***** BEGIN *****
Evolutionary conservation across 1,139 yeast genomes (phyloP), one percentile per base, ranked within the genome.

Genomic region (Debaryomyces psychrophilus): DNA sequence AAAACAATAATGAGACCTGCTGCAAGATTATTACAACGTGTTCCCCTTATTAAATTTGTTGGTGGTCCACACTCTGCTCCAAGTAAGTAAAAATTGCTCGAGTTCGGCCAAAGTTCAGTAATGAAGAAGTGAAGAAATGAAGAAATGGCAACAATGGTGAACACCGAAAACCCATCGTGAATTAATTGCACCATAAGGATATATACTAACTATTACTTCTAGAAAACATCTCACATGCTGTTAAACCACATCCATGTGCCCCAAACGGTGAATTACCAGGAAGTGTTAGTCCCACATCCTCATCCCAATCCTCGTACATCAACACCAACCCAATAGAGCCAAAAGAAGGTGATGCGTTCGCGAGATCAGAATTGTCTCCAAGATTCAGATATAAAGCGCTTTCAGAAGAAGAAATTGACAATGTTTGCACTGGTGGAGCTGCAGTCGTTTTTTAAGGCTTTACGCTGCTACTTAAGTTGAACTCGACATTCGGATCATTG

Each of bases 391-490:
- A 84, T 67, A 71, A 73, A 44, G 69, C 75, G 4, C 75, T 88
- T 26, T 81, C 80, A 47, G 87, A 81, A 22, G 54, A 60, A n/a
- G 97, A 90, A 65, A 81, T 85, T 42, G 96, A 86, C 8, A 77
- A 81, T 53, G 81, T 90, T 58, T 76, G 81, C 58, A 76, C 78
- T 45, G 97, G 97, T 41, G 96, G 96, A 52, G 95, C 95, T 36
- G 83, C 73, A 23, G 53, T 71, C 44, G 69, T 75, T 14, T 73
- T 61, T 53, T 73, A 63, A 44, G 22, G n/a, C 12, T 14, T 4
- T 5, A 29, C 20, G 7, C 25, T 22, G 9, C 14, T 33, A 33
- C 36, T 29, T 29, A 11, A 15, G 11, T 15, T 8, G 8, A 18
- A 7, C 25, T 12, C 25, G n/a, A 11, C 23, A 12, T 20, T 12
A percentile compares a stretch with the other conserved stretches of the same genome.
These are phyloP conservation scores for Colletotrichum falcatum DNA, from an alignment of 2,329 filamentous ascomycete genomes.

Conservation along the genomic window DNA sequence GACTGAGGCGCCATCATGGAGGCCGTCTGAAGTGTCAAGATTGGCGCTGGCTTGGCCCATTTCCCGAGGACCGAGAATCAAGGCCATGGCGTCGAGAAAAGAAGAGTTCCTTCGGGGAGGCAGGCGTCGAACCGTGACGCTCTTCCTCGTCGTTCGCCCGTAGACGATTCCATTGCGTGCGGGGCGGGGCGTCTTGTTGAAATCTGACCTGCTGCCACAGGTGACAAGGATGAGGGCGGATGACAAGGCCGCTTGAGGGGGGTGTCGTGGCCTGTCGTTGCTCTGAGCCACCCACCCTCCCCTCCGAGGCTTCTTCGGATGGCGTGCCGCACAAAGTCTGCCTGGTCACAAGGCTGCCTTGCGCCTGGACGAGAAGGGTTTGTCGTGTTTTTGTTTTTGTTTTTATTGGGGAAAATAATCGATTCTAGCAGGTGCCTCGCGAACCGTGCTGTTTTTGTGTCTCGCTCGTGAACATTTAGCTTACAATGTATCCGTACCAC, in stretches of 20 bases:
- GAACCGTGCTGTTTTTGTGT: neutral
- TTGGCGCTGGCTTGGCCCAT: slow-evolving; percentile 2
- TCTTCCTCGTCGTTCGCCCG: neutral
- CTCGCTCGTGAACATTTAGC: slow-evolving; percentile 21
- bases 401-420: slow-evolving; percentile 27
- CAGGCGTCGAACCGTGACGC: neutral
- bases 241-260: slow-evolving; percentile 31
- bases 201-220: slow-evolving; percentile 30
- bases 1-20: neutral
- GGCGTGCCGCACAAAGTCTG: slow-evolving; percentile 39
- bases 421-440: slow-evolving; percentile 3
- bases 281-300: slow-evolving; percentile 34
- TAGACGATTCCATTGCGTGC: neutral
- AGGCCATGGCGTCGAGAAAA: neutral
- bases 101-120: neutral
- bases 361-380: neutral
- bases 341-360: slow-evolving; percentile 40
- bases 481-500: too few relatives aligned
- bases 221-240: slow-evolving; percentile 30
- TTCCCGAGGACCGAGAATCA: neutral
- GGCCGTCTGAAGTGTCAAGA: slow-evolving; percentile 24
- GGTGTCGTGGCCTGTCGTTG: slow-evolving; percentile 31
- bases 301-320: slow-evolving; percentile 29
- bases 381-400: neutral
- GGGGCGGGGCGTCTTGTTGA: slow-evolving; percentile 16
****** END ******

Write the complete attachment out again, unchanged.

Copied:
Evolutionary conservation across 1,139 yeast genomes (phyloP), one percentile per base, ranked within the genome.

Genomic region (Debaryomyces psychrophilus): DNA sequence AAAACAATAATGAGACCTGCTGCAAGATTATTACAACGTGTTCCCCTTATTAAATTTGTTGGTGGTCCACACTCTGCTCCAAGTAAGTAAAAATTGCTCGAGTTCGGCCAAAGTTCAGTAATGAAGAAGTGAAGAAATGAAGAAATGGCAACAATGGTGAACACCGAAAACCCATCGTGAATTAATTGCACCATAAGGATATATACTAACTATTACTTCTAGAAAACATCTCACATGCTGTTAAACCACATCCATGTGCCCCAAACGGTGAATTACCAGGAAGTGTTAGTCCCACATCCTCATCCCAATCCTCGTACATCAACACCAACCCAATAGAGCCAAAAGAAGGTGATGCGTTCGCGAGATCAGAATTGTCTCCAAGATTCAGATATAAAGCGCTTTCAGAAGAAGAAATTGACAATGTTTGCACTGGTGGAGCTGCAGTCGTTTTTTAAGGCTTTACGCTGCTACTTAAGTTGAACTCGACATTCGGATCATTG

Each of bases 391-490:
- A 84, T 67, A 71, A 73, A 44, G 69, C 75, G 4, C 75, T 88
- T 26, T 81, C 80, A 47, G 87, A 81, A 22, G 54, A 60, A n/a
- G 97, A 90, A 65, A 81, T 85, T 42, G 96, A 86, C 8, A 77
- A 81, T 53, G 81, T 90, T 58, T 76, G 81, C 58, A 76, C 78
- T 45, G 97, G 97, T 41, G 96, G 96, A 52, G 95, C 95, T 36
- G 83, C 73, A 23, G 53, T 71, C 44, G 69, T 75, T 14, T 73
- T 61, T 53, T 73, A 63, A 44, G 22, G n/a, C 12, T 14, T 4
- T 5, A 29, C 20, G 7, C 25, T 22, G 9, C 14, T 33, A 33
- C 36, T 29, T 29, A 11, A 15, G 11, T 15, T 8, G 8, A 18
- A 7, C 25, T 12, C 25, G n/a, A 11, C 23, A 12, T 20, T 12
A percentile compares a stretch with the other conserved stretches of the same genome.
These are phyloP conservation scores for Colletotrichum falcatum DNA, from an alignment of 2,329 filamentous ascomycete genomes.

Conservation along the genomic window DNA sequence GACTGAGGCGCCATCATGGAGGCCGTCTGAAGTGTCAAGATTGGCGCTGGCTTGGCCCATTTCCCGAGGACCGAGAATCAAGGCCATGGCGTCGAGAAAAGAAGAGTTCCTTCGGGGAGGCAGGCGTCGAACCGTGACGCTCTTCCTCGTCGTTCGCCCGTAGACGATTCCATTGCGTGCGGGGCGGGGCGTCTTGTTGAAATCTGACCTGCTGCCACAGGTGACAAGGATGAGGGCGGATGACAAGGCCGCTTGAGGGGGGTGTCGTGGCCTGTCGTTGCTCTGAGCCACCCACCCTCCCCTCCGAGGCTTCTTCGGATGGCGTGCCGCACAAAGTCTGCCTGGTCACAAGGCTGCCTTGCGCCTGGACGAGAAGGGTTTGTCGTGTTTTTGTTTTTGTTTTTATTGGGGAAAATAATCGATTCTAGCAGGTGCCTCGCGAACCGTGCTGTTTTTGTGTCTCGCTCGTGAACATTTAGCTTACAATGTATCCGTACCAC, in stretches of 20 bases:
- GAACCGTGCTGTTTTTGTGT: neutral
- TTGGCGCTGGCTTGGCCCAT: slow-evolving; percentile 2
- TCTTCCTCGTCGTTCGCCCG: neutral
- CTCGCTCGTGAACATTTAGC: slow-evolving; percentile 21
- bases 401-420: slow-evolving; percentile 27
- CAGGCGTCGAACCGTGACGC: neutral
- bases 241-260: slow-evolving; percentile 31
- bases 201-220: slow-evolving; percentile 30
- bases 1-20: neutral
- GGCGTGCCGCACAAAGTCTG: slow-evolving; percentile 39
- bases 421-440: slow-evolving; percentile 3
- bases 281-300: slow-evolving; percentile 34
- TAGACGATTCCATTGCGTGC: neutral
- AGGCCATGGCGTCGAGAAAA: neutral
- bases 101-120: neutral
- bases 361-380: neutral
- bases 341-360: slow-evolving; percentile 40
- bases 481-500: too few relatives aligned
- bases 221-240: slow-evolving; percentile 30
- TTCCCGAGGACCGAGAATCA: neutral
- GGCCGTCTGAAGTGTCAAGA: slow-evolving; percentile 24
- GGTGTCGTGGCCTGTCGTTG: slow-evolving; percentile 31
- bases 301-320: slow-evolving; percentile 29
- bases 381-400: neutral
- GGGGCGGGGCGTCTTGTTGA: slow-evolving; percentile 16